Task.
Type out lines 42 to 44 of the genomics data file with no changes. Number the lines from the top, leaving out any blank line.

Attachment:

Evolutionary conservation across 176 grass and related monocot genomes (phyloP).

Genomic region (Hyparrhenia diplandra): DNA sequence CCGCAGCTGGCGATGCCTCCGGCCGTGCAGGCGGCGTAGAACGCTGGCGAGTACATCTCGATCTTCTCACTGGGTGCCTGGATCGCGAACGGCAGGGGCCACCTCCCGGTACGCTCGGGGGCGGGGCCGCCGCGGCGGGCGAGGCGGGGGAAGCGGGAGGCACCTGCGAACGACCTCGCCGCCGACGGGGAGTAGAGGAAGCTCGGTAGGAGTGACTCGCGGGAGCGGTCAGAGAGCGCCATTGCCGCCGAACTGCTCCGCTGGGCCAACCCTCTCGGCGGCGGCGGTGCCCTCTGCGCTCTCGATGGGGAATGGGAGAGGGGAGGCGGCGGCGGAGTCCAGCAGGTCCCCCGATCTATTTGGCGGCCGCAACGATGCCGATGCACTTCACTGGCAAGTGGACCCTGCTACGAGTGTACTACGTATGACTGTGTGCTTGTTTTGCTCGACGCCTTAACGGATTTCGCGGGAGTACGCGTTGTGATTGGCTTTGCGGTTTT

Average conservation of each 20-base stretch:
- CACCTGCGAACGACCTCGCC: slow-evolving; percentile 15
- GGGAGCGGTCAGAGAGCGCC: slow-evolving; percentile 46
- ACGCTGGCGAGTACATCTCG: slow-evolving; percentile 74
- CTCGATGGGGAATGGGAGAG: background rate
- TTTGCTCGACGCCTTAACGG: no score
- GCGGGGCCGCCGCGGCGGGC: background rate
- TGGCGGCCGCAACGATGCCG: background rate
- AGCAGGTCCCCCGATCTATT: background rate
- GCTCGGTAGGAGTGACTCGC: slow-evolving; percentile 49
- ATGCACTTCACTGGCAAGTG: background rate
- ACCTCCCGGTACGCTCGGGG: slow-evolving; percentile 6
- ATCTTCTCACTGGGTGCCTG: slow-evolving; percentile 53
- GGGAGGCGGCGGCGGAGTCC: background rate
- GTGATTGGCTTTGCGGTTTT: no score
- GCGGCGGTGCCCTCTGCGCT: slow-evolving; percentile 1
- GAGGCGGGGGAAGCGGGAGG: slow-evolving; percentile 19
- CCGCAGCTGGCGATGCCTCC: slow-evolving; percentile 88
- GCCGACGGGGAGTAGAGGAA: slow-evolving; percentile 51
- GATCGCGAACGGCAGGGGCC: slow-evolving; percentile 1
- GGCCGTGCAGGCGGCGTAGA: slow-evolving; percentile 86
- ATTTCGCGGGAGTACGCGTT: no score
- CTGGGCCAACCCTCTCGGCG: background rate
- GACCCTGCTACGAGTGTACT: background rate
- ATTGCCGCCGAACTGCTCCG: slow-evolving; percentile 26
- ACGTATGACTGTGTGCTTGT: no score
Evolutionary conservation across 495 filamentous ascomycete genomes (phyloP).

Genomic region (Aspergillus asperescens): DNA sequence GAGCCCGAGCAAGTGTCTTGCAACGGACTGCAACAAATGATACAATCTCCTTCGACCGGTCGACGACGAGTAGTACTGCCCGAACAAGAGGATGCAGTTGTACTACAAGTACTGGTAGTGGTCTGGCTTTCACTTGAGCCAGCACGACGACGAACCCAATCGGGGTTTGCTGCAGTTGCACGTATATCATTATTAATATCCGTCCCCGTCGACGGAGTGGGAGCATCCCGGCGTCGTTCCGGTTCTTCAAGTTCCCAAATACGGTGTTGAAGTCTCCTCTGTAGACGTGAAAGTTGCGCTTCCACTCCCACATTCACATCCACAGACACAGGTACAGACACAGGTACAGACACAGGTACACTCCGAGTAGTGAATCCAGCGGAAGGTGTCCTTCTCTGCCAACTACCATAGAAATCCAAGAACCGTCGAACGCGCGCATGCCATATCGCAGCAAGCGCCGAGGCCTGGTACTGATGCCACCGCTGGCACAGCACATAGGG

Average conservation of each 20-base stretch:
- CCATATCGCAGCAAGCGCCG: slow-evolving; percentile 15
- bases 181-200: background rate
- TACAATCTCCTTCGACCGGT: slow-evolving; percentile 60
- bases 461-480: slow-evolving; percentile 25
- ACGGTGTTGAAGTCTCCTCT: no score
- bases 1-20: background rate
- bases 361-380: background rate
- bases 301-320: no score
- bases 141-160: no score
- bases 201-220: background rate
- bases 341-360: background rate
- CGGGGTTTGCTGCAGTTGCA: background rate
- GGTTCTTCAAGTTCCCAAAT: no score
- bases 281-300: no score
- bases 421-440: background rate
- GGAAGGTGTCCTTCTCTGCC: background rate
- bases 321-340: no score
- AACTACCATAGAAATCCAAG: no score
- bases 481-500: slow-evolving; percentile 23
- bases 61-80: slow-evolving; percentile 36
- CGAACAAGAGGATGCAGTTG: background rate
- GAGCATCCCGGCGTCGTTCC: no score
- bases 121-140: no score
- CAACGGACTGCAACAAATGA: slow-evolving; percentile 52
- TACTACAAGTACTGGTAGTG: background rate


- bases 341-360: background rate
- CGGGGTTTGCTGCAGTTGCA: background rate
- GGTTCTTCAAGTTCCCAAAT: no score